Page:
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I implemented a function to simulate load_arg in i386. When debugging with VSCode, I found that on the third last line of the function:

*(size_t*)stack_top = argc;

At the end of this line, argc was not stored in *(size_t*)stack_top, and VSCode displayed "optimized out" (as shown in the figure).

How can I solve this problem? Or how can I put the value of argc into *(size_t*)stack_top?

uint32_t load_arg(PD *pgdir, char *const argv[]) {
  char *stack_top = (char*)vm_walk(pgdir, USR_MEM - PGSIZE, 7) + PGSIZE;

  size_t argv_va[MAX_ARGS_NUM + 1];
  int argc;
  for (argc = 0; argv[argc]; ++argc) {
    assert(argc < MAX_ARGS_NUM);
    // push the string of argv[argc] to stack, record its va to argv_va[argc]
    stack_top -= (strlen(argv[argc])+1);
    strcpy(stack_top, argv[argc]);
    argv_va[argc] = USR_MEM - PGSIZE + ADDR2OFF(stack_top);
  }
  argv_va[argc] = 0; // set last argv NULL
  stack_top -= ADDR2OFF(stack_top) % 4; // align to 4 bytes
  for (int i = argc; i >= 0; --i) {
    // push the address of argv_va[argc] to stack to make argv array
    stack_top -= sizeof(size_t);
    *(size_t*)stack_top = argv_va[i];
  }

  // push the address of the argv array as argument for _start
  stack_top -= sizeof(size_t);
  *(size_t*)stack_top = USR_MEM - PGSIZE + ADDR2OFF(stack_top);

  //push argc as argument for _start
  stack_top -= sizeof(size_t);
  *(size_t*)stack_top = argc;
  stack_top -= sizeof(size_t); // a hole for return value (useless but necessary)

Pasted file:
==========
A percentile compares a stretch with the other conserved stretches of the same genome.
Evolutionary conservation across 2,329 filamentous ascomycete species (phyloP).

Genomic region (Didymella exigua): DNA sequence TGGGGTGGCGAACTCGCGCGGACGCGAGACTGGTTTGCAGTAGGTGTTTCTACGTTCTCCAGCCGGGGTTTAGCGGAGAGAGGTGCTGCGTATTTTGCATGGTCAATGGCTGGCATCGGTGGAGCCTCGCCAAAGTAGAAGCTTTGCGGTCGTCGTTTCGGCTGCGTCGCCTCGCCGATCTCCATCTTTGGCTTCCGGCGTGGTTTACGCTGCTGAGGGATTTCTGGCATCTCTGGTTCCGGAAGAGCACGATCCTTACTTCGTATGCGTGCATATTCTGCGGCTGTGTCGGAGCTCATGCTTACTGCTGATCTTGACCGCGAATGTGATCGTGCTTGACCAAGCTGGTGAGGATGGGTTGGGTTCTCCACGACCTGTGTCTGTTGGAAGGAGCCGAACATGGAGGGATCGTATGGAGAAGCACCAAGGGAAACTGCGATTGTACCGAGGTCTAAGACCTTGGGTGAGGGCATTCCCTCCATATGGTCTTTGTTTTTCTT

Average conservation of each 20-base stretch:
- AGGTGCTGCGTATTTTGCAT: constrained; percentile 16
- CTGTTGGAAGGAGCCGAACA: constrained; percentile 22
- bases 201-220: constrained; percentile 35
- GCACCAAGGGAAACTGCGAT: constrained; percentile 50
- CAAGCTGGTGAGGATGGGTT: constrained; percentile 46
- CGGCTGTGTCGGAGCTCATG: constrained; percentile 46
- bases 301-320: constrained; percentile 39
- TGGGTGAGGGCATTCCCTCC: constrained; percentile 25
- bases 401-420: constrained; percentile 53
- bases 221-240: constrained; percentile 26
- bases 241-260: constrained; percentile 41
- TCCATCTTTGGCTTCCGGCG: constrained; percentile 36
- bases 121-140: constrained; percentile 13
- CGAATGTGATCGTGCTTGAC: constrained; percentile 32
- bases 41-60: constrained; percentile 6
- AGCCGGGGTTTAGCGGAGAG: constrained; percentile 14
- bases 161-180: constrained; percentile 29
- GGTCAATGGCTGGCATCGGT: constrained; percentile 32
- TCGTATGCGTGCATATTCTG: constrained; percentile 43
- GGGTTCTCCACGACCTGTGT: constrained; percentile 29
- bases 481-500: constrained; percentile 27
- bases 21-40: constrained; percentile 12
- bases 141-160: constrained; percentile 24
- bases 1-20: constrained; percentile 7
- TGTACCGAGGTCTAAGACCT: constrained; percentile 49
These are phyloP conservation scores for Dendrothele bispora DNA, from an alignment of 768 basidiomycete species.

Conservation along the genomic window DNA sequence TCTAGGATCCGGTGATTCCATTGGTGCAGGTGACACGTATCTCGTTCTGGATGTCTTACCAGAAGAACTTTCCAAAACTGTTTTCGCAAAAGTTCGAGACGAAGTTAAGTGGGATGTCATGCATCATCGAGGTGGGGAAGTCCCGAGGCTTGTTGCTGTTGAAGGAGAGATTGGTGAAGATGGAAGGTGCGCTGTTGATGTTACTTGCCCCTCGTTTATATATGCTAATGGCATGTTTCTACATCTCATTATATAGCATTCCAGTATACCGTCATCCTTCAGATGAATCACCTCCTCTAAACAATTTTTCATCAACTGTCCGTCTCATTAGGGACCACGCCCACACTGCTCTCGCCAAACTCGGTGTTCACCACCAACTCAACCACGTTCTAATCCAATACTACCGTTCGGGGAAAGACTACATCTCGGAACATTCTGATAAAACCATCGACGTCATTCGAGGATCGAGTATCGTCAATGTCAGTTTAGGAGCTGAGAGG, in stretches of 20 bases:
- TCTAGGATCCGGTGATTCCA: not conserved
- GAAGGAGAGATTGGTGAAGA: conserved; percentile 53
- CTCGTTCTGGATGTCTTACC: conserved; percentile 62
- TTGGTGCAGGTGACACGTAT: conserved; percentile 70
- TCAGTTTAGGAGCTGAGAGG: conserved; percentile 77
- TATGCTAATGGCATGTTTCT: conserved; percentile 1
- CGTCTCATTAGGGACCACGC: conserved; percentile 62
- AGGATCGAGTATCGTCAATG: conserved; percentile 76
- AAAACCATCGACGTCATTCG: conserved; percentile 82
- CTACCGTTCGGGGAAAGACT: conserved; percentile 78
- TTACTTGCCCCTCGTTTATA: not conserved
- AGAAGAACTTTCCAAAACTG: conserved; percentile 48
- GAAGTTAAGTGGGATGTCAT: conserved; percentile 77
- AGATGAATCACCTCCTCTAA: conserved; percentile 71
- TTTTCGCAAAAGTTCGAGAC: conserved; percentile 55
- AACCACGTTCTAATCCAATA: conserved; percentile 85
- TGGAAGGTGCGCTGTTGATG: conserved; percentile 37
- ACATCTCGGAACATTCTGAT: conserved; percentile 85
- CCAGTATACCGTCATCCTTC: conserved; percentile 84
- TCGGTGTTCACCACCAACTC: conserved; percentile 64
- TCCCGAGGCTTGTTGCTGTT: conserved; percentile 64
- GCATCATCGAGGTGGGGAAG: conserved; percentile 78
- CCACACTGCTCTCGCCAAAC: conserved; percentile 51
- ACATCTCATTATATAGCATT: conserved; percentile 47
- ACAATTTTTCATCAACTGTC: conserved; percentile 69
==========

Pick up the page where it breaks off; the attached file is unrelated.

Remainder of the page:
return USR_MEM - PGSIZE + ADDR2OFF(stack_top);
}

VSCode screenshot

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    How did you verify that you cannot store that value? The message in the debugger does not mean you could not store. It just means that there is no storage location available in debug information for that variable.
    – Gerhardh
    Commented Mar 6, 2023 at 10:37
  • Because, for example, the following statement will display the assigned value in the VSCode debugger. So, if it is not displayed in the debugger, I assume that it has not been assigned: (size_t)stack_top = argv_va[i]; Commented Mar 6, 2023 at 10:50
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    No, that just means the debugger doesn't know where in the asm (registers or memory) to look for the current value of that named C variable from the C abstract machine. This is common when you compile with optimization, since compilers often invent temporaries that get used instead of named C vars, even though they often hold the same data if it didn't transform an array index into a pointer incr . (This is not ideal, but compiling without optimization gives consistent debugging. The actual return value should still be the same with optimization enabled, if there's no undefined behaviour.) Commented Mar 6, 2023 at 10:59
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    The instructions in your description don't match those in your code. (size_t)stack_top is not the same as *(size_t*)stack_top. Please be precise. Also (size_t)stack_top is not something you could assign a value to. The result of a cast can never be used as target for an assignment. Regarding your doubts: If you want to see if you could assign the value, you must either inspect *stack_top in debugger or print the value in your code.
    – Gerhardh
    Commented Mar 6, 2023 at 11:13
  • @Gerhardh: Look at the italics; they wrote *(size_t*)stack_top in the markdown without putting backticks around it, so it came out as (size_t)stack_top. I didn't notice that when I edited to fix the tags, but I'll edit again now. Commented Mar 6, 2023 at 14:26

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